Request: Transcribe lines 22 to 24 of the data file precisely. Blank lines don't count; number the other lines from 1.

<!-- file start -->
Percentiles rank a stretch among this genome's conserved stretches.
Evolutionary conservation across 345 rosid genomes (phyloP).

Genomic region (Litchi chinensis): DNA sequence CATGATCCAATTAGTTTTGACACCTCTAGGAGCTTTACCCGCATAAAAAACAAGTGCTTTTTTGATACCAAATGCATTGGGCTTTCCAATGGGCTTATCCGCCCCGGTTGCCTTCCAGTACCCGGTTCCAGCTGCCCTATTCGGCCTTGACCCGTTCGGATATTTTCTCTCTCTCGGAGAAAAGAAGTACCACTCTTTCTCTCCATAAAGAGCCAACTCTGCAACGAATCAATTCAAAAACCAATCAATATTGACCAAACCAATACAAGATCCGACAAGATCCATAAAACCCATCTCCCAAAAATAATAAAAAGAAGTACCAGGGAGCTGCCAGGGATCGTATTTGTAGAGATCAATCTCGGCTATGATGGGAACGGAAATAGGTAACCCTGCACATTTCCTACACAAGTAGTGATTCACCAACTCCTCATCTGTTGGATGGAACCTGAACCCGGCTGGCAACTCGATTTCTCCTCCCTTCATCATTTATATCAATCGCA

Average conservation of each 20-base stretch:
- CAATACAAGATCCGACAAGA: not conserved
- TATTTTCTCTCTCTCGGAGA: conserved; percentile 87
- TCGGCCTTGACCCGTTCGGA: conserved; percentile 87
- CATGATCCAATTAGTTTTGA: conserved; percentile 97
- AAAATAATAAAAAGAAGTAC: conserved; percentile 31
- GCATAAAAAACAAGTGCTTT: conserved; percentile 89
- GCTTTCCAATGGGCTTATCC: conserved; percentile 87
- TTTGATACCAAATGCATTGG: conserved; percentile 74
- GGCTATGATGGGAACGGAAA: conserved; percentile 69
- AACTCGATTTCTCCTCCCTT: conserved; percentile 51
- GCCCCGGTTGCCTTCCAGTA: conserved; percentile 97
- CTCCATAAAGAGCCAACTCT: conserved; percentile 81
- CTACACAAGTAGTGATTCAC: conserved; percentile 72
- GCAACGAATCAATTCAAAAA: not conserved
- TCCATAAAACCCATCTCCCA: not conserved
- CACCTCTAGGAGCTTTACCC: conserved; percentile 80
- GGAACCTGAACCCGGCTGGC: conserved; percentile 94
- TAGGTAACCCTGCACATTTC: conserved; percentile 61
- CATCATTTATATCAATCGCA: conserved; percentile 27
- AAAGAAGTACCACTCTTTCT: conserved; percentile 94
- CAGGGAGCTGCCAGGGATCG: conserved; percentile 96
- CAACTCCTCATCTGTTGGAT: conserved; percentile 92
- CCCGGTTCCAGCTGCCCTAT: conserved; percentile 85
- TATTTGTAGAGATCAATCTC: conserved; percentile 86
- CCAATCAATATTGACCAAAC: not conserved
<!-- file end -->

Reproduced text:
- TAGGTAACCCTGCACATTTC: conserved; percentile 61
- CATCATTTATATCAATCGCA: conserved; percentile 27
- AAAGAAGTACCACTCTTTCT: conserved; percentile 94